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The allure of saving lives, driving fast, and various other elements of emergency medical services (EMS) is calling to you. After weighing all the options, you’ve decided that your best course of action is to become a paramedic.
After about five years working in EMS, four of those as a paramedic in Minneapolis, I learned the best and worst parts of the job. My last day working on the ambulance was a week before George Floyd died in police custody, which set in motion months of widespread civil unrest. That, combined with a pandemic, challenged EMS in ways that people had never experienced before.
EMS workers see and experience things they never could have imagined before working in the field. Here are a few more things for you to consider before committing yourself to the profession.
First and foremost, consider the prevalence of degraded mental health, suicidal ideation, and the overall suicide rate in EMS. According to the research paper “Death by Suicide: The EMS Profession Compared to the General Public,” the suicide rate among members of the EMS profession is higher than among the general public.
“National survey data suggest that among Emergency Medical Technicians (EMTs), including firefighters and Paramedics, rates of suicide are significantly higher than among the general public,” states the document. “EMTs face high levels of acute and chronic stress as well as high rates of depression and substance abuse, which increase their risk of suicide.”
Low pay leads many in the EMS profession to work as much overtime as possible, which leads to burnout. The increased hours, paired with the traumas experienced on the job, leave EMS personnel desensitized to a certain extent and contributes to their mental health suffering and suicidal thoughts.
Next, the pay is not proportional to the work load. According to the US Bureau of Labor Statistics, the median annual wage in 2019 for paramedics and EMTs was $35,400. For registered nurses, a health care professional with comparable responsibilities, the median annual wage was reported as $73,300.
Not all paramedics have college degrees, but they have all completed paramedic school. Paramedics have to pass rigorous courses that include written tests and hands-on skills testing often in a compressed time frame. From treating someone for high anxiety to taking over breathing for a person who is drowning in his or her own bodily fluids, paramedics are well versed in basic and advanced medical conditions and interventions.
While I attended paramedic school, my wife worked as a registered nurse on a neurological intensive care unit floor. She was often blown away by what we were learning in class and the time frame in which we were taught and tested on the material. Much of what I learned in paramedic school was comparable, she said, to what she learned while attending college to become an RN. She was surprised by the extent of a paramedic’s capabilities in the field despite not having a college degree.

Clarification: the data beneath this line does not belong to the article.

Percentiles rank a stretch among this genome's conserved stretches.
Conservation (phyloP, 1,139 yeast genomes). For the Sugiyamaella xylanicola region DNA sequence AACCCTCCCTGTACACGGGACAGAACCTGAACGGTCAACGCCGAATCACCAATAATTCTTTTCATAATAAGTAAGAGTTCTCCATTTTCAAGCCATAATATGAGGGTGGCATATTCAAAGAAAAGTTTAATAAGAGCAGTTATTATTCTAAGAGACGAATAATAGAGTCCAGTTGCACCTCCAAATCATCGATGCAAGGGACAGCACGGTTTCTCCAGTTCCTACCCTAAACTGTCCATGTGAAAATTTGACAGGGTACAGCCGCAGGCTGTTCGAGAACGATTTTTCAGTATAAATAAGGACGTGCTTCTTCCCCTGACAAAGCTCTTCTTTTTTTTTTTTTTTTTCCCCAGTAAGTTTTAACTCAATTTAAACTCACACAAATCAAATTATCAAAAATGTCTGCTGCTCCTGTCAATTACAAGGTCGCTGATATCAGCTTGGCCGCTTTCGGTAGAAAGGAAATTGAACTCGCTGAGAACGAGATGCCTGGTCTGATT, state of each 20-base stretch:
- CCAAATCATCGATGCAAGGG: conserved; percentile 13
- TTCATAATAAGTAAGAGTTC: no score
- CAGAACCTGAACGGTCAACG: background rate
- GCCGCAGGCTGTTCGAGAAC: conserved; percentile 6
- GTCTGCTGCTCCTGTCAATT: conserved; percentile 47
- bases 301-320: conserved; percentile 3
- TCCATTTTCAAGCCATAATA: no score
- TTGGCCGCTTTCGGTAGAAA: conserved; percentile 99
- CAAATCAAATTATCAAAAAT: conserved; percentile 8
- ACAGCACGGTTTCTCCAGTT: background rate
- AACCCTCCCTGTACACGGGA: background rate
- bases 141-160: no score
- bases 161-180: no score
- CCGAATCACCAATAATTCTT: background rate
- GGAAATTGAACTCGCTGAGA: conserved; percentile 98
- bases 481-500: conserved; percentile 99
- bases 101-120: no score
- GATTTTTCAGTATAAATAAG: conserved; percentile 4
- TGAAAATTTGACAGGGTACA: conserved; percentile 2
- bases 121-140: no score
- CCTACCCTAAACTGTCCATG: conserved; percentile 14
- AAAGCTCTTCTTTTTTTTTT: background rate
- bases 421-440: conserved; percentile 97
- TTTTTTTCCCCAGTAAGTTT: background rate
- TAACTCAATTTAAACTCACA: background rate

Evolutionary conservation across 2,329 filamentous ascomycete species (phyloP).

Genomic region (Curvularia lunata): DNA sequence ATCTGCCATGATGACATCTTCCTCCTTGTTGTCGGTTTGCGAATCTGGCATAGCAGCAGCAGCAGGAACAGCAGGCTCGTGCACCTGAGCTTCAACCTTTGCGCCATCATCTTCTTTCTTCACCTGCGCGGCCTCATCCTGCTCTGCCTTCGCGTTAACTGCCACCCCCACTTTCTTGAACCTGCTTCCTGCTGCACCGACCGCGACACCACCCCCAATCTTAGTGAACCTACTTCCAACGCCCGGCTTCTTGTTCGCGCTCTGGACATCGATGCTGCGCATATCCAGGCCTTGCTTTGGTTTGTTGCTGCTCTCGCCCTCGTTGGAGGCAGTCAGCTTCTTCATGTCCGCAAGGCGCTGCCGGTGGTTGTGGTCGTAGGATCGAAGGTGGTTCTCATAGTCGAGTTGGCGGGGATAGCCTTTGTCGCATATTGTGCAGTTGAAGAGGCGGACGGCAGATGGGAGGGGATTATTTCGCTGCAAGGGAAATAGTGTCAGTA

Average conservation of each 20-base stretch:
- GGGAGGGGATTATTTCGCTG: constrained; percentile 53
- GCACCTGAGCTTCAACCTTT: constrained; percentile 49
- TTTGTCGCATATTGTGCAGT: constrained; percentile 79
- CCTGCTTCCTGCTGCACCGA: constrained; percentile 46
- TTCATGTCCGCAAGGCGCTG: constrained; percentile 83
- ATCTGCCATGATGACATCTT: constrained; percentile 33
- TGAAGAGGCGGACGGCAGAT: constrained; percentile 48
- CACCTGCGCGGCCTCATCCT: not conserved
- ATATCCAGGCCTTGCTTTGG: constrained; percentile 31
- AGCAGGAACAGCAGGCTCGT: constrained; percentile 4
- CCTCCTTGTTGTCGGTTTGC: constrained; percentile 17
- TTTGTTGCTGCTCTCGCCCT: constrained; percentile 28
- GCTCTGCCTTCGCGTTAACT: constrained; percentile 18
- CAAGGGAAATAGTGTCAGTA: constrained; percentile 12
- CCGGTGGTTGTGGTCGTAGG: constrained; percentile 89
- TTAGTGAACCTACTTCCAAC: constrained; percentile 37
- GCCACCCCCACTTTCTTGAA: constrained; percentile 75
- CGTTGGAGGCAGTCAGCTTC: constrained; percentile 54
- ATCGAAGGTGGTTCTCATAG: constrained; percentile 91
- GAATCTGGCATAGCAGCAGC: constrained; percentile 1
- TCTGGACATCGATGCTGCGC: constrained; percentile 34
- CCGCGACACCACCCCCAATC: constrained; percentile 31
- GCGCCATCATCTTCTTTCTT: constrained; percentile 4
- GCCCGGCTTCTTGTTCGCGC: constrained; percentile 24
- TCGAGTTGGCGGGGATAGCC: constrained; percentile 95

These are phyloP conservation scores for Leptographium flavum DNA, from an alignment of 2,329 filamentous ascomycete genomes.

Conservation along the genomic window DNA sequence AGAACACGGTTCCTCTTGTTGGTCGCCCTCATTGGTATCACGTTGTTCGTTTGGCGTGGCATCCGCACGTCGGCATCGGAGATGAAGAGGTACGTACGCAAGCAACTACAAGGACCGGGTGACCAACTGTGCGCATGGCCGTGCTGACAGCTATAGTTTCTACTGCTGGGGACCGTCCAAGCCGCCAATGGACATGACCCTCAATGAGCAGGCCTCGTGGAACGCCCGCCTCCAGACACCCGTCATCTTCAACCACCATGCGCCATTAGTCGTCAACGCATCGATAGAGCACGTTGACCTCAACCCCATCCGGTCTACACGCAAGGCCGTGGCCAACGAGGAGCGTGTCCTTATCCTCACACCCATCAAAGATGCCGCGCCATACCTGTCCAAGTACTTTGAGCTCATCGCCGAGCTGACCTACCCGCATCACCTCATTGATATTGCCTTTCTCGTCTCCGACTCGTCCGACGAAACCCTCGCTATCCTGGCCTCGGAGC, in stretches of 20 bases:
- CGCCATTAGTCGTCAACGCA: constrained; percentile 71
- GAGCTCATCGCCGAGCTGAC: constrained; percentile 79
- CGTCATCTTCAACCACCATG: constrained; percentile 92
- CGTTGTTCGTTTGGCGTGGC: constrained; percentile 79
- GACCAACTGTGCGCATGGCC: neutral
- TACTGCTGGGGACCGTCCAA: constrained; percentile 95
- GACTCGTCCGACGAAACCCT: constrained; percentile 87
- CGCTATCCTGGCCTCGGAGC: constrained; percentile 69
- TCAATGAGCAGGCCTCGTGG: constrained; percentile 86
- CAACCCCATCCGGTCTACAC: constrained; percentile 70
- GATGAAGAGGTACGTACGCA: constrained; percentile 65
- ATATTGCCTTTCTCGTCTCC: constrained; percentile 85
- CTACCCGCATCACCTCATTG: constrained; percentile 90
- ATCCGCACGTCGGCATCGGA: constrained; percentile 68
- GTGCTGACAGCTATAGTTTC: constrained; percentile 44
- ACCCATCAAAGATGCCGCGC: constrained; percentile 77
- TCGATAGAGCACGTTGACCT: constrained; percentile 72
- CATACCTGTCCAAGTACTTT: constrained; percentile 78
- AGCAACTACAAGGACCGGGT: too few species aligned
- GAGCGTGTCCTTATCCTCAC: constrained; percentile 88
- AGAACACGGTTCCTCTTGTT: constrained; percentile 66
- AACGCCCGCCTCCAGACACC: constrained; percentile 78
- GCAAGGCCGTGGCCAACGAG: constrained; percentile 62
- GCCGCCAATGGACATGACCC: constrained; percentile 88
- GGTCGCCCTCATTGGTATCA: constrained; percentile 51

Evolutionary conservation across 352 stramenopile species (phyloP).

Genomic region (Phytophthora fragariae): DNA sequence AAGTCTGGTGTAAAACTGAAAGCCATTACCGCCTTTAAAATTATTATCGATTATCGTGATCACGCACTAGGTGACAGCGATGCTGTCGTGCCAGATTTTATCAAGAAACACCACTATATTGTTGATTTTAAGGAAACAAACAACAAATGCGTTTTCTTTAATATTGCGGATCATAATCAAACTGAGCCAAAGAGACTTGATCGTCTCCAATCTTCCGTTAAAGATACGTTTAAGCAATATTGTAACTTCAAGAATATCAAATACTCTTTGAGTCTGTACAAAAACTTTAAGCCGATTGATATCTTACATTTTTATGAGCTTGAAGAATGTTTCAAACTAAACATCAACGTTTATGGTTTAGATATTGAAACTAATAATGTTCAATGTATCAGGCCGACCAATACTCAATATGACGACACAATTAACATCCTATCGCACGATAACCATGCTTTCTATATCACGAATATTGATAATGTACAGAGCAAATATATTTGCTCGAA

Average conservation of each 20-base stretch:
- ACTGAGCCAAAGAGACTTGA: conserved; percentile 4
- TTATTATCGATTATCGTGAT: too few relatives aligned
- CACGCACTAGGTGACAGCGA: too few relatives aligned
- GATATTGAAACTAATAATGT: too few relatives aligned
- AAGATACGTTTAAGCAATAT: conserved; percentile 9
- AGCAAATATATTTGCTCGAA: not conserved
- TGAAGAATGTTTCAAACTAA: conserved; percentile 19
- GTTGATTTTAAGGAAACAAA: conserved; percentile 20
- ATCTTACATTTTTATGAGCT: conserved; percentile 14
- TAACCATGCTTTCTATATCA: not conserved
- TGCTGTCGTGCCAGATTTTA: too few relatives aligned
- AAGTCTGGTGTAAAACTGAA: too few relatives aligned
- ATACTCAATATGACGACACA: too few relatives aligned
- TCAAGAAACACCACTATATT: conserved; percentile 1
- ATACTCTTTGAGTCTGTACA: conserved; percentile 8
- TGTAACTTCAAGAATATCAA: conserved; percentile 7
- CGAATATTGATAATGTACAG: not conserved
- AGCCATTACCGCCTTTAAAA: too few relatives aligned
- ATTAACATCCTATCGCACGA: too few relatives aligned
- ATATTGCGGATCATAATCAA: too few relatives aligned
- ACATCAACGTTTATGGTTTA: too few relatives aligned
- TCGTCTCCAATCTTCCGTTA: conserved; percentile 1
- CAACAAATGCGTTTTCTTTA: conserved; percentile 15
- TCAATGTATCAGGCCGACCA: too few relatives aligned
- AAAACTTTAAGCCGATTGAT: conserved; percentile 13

Paramedics, to an extent, have the same skills nurses have while also maintaining skills outside of a basic nurse’s scope of practice. Intubation — when medical personnel place a breathing tube down someone’s throat — is a perfect example. Paramedics often intubate patients in the field under less than optimal conditions, whereas a nurse must go through additional schooling to become a nurse anesthetist before performing the procedure.
With the negatives in mind, there are also positive aspects to the job. The feeling that comes from bringing a husband back from the dead in front of a worried and terrified wife is something you can’t get anywhere else. Holding her hand and telling her that her husband is alive again and that he is getting transported to the hospital for continued care is extremely rewarding and stays with you forever.
The bonds you develop with your EMS family at work are second to none. Paramedics typically work in pairs and share the tiny space of an ambulance for 12-plus hours. You’ll eat together, clean up vomit together, cry together, and work yourself to the bone together trying to save someone’s life. The partners you work with will become your family — relationships forged by extreme trauma and life’s ups and downs. That isn’t something you find in many other career fields.
All things considered, paramedics have to care for people in their worst moments, regardless of how the situation seems to you. That is a task for people who can be empathetic and think outside the box. It requires a caring heart, thick skin, and emotional endurance to work in EMS.
Joshua Skovlund is a former staff writer for Coffee or Die. He covered the 75th anniversary of D-Day in France, multinational military exercises in Germany, and civil unrest during the 2020 riots in Minneapolis. Born and raised in small-town South Dakota, he grew up playing football and soccer before serving as a forward observer in the US Army. After leaving the service, he worked as a personal trainer while earning his paramedic license. After five years as in paramedicine, he transitioned to a career in multimedia journalism. Joshua is married with two children.
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